I recently had the pleasure of attending the 43rd Annual Future of Coatings Under Study (FOCUS) Conference in Troy, Michigan. Organized by the Detroit Society for Coatings Technology (DSCT), this one-day event is always exciting and full of new ideas. This year was FOCUS’ largest event to date, with 320 attendees, 18 exhibitors, 16 student technical posters and six automotive design posters from Detroit’s Center for Creative Studies. This is the second year in a row that FOCUS has topped 300 attendees, prompting the DSCT to change the venue for next year in order to host this growing event.
As a Detroit-based event, FOCUS always centers on automotive coatings. Presentations this year included talks from Ford Motor Co., General Motors Co., PPG, Axalta Coatings, Eastman Chemical Co., BASF Corp., BYK, Evonik, Durr Systems, Inc., Covestro, the University of Kentucky and California Polytechnic State University. They addressed topics such as color development, measuring what the customer values in terms of color, corrosion protection for lightweight vehicle construction, scratch and mar of automotive clearcoats, hybrid resins for high-solids topcoats, and innovative automotive body curing from the inside-out, to name a few.
Although the event’s focus was on automotive coatings, the keynote address brought an aerospace perspective. Jill Seebergh, Senior Technical Fellow at The Boeing Co., discussed technologies and challenges for exterior painting of commercial airplanes. Recognizing that there are likely overlaps in challenges between the aerospace and automotive coatings industries, Seebergh addressed several coatings challenges Boeing has faced in recent years, how they have overcome them, and some lessons learned during the process.
For example, in the push to replace hexavalent chromium, the aerospace industry took a very conservative approach, as safety and performance are a top priority. Any nonchromated materials used would need to maintain the same performance level as chromated materials. They also wanted a drop-in replacement. Through its research and testing, Boeing learned that a combination of standard and cyclic tests works best, and that just doing outdoor exposure tests at their location wasn’t sufficient; they needed to do global testing. They also learned valuable lessons in how surface prep affects corrosion performance. Seebergh acknowledged that these lessons may seem obvious to the coatings experts in the audience, but they were not for her company when they began the process. Boeing’s planes now have a nonchromated exterior.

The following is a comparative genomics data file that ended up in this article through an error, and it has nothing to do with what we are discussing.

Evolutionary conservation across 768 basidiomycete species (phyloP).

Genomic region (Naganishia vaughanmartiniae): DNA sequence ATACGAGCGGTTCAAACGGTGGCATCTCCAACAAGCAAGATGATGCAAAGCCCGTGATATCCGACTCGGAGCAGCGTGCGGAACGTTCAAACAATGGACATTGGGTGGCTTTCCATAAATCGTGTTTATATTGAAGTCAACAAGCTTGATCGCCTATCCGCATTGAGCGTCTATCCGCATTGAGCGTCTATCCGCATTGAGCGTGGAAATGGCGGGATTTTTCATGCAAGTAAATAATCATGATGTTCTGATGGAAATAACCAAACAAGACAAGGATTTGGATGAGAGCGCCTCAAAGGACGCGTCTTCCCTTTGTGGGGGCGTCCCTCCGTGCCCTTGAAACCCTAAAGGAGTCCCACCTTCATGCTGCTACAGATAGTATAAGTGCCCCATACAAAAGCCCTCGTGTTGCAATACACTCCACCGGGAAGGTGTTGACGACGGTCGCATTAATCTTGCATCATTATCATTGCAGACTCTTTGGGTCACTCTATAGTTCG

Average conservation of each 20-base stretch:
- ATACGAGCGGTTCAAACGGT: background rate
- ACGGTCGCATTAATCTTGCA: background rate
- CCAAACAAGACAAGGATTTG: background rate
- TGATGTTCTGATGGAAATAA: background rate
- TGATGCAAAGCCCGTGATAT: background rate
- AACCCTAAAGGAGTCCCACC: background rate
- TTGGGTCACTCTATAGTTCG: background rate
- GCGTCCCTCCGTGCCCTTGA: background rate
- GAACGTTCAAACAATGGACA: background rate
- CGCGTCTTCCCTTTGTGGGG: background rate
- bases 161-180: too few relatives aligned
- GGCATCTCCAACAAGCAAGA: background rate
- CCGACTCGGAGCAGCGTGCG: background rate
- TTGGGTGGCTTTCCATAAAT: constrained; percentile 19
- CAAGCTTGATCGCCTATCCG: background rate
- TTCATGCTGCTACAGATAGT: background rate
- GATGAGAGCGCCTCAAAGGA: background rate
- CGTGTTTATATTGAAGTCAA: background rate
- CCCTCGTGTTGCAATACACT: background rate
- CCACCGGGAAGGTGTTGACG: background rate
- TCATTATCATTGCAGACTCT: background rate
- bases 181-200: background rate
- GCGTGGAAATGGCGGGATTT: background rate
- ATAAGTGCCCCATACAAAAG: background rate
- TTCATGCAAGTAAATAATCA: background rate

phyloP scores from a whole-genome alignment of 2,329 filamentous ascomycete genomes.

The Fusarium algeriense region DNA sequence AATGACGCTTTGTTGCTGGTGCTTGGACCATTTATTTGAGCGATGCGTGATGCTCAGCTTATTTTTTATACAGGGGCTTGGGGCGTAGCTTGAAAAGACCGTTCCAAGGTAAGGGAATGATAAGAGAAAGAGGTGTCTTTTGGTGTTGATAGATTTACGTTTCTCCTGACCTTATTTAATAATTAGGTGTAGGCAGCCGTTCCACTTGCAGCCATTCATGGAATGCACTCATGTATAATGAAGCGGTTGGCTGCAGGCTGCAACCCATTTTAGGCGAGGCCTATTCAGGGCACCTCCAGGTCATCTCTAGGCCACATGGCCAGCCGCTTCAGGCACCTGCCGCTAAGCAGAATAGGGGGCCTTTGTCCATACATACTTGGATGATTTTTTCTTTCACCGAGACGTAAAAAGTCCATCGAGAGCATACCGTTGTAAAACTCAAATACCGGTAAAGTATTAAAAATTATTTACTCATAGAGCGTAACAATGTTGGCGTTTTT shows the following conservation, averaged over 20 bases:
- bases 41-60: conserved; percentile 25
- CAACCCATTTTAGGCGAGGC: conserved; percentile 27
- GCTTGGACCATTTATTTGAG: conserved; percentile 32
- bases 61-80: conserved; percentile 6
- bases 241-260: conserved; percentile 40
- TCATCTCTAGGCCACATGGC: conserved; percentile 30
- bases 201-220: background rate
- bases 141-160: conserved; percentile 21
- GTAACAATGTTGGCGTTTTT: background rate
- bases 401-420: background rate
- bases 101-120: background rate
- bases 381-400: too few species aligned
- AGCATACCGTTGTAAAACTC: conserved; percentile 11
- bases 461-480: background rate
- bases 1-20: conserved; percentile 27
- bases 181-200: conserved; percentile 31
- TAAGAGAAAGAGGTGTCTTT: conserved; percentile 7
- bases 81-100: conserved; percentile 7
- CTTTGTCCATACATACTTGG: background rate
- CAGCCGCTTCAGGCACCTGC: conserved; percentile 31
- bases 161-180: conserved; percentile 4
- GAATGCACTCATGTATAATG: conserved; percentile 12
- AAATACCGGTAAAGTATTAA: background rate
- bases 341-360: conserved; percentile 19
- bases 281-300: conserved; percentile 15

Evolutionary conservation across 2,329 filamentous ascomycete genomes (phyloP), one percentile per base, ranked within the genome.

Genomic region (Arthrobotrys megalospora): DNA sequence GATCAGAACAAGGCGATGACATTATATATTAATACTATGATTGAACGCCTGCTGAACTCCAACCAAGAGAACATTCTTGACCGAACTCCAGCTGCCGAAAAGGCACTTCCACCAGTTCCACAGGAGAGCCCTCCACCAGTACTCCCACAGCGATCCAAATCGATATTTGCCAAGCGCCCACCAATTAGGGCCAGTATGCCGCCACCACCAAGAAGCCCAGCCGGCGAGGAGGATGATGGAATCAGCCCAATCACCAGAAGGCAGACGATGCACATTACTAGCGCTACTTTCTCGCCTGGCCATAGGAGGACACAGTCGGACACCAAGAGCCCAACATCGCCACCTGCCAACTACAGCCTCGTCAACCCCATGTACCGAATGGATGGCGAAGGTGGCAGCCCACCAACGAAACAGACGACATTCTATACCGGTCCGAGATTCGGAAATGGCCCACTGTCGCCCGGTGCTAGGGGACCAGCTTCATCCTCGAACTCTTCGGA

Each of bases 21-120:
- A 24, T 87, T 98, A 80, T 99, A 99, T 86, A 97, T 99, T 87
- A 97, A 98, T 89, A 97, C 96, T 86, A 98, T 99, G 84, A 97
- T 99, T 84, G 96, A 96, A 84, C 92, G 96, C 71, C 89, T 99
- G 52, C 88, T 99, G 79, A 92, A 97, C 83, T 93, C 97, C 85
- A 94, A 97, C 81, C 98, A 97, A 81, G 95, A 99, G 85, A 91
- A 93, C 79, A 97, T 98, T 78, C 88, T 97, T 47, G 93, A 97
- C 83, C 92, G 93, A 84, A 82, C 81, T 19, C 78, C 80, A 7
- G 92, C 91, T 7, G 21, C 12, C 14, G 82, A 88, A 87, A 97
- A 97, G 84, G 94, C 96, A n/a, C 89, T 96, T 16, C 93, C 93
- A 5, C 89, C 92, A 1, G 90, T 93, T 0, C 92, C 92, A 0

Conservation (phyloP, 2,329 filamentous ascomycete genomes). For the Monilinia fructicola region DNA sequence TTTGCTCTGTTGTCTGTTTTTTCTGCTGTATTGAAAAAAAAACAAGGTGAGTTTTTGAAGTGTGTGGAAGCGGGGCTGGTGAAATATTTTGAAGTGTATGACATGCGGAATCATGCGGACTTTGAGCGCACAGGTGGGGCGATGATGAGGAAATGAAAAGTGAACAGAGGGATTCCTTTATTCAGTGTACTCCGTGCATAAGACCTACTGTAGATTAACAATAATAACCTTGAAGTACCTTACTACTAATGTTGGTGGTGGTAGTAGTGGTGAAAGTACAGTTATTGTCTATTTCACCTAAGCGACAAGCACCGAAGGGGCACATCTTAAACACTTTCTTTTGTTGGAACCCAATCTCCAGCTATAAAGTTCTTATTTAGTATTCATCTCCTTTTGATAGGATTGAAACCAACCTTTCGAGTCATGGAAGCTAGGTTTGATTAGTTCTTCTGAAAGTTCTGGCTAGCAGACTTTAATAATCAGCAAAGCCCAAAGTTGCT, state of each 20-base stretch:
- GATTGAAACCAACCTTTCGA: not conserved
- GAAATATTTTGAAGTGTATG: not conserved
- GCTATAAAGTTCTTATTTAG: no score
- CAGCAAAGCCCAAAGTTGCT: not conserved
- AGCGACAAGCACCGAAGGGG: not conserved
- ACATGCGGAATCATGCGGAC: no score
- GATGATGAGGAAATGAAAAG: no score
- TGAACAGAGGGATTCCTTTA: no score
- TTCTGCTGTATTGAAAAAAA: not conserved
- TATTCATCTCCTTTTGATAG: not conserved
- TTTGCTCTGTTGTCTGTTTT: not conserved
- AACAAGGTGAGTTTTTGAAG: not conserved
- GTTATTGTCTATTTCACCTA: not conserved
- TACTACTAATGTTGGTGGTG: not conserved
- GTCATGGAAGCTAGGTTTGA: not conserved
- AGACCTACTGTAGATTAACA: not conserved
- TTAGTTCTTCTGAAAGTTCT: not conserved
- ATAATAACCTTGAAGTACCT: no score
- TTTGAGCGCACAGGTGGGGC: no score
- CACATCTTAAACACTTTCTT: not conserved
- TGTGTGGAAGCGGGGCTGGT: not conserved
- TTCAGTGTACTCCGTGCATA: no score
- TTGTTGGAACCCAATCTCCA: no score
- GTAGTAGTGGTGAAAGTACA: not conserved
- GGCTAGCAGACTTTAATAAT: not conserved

Another challenge was the airliner’s new model – the 787. With this new design the company went from an aluminum structure to one that is primarily composite. This created new demands in terms of painting (and re-painting) the aircraft since they could no longer use chemical strippers. Boeing came up with a selectively strippable system, which leaves the primer intact and just removes the outer topcoats in order to protect the composite skin. This also eliminates the need for any sanding.
In terms of paint durability, Boeing was receiving complaints of “rivet rash” (which occurs when paint delaminates from the rivets), as well as quick loss of gloss and color shift. These issues are problematic for airlines since their paint colors and designs are a huge part of their identity. To solve the rivet rash issue, Boeing replaced their existing technology with a sol-gel and saw much better adhesion. And they were able to fix the gloss and color shift issues by switching from a monocoat to a basecoat/clearcoat system.
A final challenge they have been working on is anticontamination coatings in order to improve fuel efficiency. By preventing insects from building up on the fuselage, airlines can realize greater fuel efficiency.
In terms of the future, the aerospace industry will be delivering 41,000 new airplanes by 2036. The industry will be looking for anti-icing coatings, coatings that are easily cleanable and that can offer differentiation in branding. With these production rates, they will also need automation. Currently, all Boeing planes are prepped and painted manually, a process that takes three to 10 days, depending on the number of colors being used and the amount of masking required.
Congratulations to the FOCUS organizers on a very successful event! Next year, FOCUS will be held May 9 at The Inn at St. John’s in Plymouth, Michigan.
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